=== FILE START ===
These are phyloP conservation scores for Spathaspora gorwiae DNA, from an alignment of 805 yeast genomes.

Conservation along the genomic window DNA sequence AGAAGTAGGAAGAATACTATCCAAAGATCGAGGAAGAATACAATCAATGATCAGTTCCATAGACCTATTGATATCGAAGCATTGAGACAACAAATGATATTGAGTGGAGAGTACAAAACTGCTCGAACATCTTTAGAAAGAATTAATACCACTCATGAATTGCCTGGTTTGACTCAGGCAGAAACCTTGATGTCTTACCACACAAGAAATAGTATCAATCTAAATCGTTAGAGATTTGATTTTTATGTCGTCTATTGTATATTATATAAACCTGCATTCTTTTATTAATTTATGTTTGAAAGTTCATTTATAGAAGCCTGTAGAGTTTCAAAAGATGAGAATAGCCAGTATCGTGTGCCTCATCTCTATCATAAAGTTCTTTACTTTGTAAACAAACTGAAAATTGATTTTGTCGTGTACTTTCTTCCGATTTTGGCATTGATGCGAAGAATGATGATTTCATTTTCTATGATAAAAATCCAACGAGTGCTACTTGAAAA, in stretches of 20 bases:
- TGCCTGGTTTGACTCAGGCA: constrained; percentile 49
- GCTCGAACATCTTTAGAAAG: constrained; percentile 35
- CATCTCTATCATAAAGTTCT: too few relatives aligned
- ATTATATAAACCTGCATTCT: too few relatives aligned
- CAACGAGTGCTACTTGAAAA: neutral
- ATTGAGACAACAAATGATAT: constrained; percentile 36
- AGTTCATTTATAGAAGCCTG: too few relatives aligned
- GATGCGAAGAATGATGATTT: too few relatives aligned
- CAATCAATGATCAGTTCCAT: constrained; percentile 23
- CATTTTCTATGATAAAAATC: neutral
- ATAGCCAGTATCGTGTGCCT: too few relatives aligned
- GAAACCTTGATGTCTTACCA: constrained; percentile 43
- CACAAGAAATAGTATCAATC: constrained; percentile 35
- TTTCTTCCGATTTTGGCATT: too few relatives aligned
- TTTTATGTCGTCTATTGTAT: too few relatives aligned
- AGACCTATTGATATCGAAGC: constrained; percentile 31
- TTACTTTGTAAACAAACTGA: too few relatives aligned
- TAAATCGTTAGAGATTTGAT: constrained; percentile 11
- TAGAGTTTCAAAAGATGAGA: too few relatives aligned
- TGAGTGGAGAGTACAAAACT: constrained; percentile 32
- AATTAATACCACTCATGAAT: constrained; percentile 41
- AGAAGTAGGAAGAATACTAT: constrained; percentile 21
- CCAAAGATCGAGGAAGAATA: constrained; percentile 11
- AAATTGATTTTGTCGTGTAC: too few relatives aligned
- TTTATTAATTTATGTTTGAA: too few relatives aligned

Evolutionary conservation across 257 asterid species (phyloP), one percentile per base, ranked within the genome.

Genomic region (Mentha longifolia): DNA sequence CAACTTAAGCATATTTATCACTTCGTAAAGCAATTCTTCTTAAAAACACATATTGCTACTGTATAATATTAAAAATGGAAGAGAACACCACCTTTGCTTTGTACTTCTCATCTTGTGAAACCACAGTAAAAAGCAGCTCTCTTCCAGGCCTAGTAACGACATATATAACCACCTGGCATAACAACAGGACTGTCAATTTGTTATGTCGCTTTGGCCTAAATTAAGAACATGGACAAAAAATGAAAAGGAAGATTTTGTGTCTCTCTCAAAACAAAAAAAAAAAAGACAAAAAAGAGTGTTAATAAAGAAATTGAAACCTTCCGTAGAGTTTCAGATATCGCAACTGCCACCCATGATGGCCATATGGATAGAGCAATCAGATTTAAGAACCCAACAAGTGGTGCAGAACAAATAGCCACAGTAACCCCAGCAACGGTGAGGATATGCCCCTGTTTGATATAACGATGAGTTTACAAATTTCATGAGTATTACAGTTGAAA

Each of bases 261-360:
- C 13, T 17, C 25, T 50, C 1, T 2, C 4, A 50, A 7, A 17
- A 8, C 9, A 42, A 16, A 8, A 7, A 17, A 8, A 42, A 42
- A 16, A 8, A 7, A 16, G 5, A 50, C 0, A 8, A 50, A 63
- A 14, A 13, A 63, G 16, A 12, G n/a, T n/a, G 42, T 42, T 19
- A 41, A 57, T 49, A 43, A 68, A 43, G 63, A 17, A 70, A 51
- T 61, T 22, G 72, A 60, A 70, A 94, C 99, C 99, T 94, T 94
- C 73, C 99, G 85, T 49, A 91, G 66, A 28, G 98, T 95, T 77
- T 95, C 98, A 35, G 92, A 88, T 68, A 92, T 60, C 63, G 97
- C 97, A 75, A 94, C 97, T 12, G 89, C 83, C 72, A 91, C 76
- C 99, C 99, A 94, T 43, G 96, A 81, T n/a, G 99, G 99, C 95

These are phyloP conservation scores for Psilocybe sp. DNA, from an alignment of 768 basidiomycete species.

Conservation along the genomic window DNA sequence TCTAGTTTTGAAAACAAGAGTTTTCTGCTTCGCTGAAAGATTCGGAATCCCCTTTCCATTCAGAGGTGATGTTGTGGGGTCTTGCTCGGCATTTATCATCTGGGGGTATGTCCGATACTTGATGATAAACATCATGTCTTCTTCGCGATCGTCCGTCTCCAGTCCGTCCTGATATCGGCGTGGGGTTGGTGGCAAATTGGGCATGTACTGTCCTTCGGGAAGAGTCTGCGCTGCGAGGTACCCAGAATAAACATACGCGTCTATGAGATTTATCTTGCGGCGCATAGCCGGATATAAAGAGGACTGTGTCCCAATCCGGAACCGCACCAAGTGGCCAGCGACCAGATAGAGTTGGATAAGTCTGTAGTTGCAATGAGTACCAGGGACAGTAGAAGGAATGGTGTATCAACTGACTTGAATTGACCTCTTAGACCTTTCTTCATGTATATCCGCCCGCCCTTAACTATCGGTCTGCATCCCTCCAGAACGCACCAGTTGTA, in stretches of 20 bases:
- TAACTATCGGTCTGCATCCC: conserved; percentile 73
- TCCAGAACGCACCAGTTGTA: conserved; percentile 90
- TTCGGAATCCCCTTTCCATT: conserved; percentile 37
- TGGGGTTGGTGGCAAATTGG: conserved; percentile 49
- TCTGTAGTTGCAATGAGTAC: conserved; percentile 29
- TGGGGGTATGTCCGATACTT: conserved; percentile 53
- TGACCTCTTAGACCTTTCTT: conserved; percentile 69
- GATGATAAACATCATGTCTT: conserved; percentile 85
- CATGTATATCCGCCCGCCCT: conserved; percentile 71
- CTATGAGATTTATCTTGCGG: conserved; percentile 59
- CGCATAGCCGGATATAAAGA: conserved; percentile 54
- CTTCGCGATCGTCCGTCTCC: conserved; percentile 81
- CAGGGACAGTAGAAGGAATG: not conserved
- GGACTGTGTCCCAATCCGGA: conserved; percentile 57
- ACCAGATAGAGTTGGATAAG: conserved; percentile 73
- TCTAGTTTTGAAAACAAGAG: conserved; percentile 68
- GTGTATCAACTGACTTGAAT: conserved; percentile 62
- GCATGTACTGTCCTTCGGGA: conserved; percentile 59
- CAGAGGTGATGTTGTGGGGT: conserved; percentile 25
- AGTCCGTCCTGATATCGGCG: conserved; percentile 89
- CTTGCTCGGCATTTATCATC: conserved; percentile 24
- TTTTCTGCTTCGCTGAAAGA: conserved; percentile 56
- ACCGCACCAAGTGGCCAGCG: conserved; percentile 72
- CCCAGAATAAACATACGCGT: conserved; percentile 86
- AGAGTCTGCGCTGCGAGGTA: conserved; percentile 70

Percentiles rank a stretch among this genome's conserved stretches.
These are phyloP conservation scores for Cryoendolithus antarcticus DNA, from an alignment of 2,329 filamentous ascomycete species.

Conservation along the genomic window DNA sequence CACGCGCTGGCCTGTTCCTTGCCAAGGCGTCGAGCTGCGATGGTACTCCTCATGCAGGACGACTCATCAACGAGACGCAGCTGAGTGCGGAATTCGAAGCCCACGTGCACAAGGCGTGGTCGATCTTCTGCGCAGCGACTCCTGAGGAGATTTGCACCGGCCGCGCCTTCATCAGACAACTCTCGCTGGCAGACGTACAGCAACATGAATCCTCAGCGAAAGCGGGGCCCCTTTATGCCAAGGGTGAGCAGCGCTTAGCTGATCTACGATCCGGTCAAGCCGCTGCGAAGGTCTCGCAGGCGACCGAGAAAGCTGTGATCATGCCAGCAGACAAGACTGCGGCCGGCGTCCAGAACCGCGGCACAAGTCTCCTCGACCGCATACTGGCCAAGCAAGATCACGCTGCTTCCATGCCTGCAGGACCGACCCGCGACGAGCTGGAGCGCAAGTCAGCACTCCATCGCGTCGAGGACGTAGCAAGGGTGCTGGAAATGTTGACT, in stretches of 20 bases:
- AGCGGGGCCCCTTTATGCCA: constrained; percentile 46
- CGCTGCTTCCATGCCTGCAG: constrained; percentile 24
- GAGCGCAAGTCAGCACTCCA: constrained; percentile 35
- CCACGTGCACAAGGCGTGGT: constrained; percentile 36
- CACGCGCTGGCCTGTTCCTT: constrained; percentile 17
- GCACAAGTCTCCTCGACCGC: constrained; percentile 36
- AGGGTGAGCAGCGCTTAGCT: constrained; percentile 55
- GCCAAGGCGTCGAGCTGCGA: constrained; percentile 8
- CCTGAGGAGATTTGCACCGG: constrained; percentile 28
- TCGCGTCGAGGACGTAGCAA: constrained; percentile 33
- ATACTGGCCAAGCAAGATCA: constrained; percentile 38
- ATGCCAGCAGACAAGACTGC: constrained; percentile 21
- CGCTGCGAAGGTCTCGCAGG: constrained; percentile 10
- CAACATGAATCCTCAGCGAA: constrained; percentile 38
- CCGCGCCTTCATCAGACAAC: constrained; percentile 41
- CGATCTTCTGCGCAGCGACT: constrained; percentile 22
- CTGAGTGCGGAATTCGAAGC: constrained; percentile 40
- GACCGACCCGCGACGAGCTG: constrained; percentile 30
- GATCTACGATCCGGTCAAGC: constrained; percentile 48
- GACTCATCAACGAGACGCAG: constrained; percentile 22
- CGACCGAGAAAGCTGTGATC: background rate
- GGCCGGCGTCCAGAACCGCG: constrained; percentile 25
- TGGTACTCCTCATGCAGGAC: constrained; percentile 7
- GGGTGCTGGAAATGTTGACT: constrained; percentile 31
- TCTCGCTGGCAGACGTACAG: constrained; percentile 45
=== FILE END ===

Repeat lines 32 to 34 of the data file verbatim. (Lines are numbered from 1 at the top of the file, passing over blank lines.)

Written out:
- A 8, C 9, A 42, A 16, A 8, A 7, A 17, A 8, A 42, A 42
- A 16, A 8, A 7, A 16, G 5, A 50, C 0, A 8, A 50, A 63
- A 14, A 13, A 63, G 16, A 12, G n/a, T n/a, G 42, T 42, T 19